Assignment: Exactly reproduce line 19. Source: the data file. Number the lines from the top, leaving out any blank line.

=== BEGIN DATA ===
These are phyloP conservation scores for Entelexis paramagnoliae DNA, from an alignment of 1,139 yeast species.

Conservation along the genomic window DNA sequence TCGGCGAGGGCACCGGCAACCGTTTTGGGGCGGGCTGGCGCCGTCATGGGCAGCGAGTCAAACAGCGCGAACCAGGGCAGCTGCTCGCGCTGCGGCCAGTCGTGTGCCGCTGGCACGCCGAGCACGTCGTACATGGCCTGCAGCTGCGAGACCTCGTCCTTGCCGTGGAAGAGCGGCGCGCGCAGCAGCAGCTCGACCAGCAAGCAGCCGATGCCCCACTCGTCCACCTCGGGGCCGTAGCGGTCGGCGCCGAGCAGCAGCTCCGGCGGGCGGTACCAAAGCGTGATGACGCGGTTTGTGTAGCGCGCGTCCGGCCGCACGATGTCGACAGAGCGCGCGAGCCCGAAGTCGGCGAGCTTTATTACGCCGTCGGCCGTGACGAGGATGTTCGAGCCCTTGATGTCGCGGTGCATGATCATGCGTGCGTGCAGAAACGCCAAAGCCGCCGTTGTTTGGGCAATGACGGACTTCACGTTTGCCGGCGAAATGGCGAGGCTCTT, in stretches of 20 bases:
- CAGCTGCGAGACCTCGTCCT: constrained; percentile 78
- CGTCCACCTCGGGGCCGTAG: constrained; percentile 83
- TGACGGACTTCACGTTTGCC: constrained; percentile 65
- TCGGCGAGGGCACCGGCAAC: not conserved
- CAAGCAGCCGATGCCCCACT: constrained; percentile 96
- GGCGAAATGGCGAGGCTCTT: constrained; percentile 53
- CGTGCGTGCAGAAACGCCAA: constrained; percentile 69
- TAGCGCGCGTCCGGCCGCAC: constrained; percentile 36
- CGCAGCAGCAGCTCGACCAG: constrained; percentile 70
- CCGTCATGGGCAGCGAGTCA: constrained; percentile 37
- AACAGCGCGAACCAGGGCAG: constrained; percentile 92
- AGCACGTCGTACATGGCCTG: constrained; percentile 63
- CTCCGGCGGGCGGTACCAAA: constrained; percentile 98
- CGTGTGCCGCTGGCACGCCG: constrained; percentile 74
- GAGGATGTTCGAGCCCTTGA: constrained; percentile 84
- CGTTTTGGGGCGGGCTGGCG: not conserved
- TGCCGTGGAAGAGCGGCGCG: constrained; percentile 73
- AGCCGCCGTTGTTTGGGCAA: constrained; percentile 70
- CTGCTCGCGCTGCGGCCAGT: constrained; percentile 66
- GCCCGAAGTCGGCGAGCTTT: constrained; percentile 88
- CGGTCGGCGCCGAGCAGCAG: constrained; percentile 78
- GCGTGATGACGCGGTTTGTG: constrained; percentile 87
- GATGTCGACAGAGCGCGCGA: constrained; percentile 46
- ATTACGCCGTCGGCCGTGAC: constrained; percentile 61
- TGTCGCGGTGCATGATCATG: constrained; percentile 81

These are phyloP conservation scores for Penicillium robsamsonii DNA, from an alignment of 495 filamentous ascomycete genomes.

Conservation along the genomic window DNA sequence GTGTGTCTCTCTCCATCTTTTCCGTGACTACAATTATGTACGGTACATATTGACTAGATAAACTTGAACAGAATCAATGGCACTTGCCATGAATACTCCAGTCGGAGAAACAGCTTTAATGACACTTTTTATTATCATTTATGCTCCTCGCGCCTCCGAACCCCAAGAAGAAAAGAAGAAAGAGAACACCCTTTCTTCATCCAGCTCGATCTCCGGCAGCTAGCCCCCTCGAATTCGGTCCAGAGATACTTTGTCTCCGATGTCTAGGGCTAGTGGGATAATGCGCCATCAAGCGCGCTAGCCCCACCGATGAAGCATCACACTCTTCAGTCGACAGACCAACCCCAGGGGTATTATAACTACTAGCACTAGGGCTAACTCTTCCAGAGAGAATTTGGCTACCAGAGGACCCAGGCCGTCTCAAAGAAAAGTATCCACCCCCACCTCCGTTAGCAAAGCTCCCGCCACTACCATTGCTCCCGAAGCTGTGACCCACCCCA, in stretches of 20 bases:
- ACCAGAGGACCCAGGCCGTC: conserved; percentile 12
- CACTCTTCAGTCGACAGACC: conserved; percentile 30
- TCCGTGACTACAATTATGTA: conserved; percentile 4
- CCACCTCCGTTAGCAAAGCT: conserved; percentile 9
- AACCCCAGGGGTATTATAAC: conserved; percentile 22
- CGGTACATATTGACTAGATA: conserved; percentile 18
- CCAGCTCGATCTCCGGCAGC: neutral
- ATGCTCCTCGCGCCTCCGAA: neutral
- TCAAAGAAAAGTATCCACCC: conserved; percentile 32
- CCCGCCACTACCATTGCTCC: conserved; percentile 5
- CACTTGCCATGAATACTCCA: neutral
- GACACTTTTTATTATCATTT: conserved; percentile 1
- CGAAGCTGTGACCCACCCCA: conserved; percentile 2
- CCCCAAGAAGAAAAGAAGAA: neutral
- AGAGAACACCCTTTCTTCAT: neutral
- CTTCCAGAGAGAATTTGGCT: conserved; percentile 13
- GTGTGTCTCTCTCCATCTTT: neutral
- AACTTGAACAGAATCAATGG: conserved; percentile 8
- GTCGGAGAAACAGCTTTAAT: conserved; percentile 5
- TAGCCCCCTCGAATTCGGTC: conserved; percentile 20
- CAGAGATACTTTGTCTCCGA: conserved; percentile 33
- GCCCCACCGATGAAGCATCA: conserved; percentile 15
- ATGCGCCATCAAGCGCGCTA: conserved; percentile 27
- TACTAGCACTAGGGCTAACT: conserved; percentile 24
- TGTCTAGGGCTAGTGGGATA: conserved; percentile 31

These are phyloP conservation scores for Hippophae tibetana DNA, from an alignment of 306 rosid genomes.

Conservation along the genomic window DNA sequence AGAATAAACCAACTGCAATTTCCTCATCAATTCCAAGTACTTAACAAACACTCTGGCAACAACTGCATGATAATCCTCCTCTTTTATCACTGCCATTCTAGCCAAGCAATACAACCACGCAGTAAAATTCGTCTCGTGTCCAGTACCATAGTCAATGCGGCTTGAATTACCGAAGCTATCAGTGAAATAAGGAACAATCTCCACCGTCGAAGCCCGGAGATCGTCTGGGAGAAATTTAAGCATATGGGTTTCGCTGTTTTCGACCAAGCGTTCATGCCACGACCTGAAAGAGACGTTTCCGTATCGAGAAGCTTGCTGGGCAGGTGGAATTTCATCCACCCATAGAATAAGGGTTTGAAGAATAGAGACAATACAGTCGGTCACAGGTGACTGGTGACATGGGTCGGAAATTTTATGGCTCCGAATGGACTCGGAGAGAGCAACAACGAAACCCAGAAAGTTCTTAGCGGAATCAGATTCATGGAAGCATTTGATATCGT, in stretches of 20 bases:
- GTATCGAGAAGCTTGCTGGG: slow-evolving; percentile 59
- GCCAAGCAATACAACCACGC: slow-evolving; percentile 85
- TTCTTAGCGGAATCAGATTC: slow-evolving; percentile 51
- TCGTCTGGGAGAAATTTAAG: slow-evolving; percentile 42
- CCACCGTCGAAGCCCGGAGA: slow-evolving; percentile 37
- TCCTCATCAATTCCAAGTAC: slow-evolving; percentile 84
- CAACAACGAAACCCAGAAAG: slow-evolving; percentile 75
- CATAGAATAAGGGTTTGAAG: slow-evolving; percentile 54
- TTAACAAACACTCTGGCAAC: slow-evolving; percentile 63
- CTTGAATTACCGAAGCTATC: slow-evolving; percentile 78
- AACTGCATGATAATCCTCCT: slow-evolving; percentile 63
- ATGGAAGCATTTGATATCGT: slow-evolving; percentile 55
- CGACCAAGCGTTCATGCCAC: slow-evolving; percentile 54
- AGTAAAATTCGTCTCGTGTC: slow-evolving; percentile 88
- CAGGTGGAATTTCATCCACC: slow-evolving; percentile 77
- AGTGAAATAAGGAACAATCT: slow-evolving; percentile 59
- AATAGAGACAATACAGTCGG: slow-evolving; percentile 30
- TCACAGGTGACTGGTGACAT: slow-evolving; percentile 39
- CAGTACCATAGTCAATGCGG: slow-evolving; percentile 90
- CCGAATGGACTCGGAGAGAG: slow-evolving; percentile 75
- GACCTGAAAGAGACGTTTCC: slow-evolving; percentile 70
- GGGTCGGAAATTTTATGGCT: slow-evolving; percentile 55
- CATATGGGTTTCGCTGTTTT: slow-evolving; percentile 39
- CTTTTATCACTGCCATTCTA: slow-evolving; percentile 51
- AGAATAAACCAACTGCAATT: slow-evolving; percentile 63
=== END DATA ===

- TGCCGTGGAAGAGCGGCGCG: constrained; percentile 73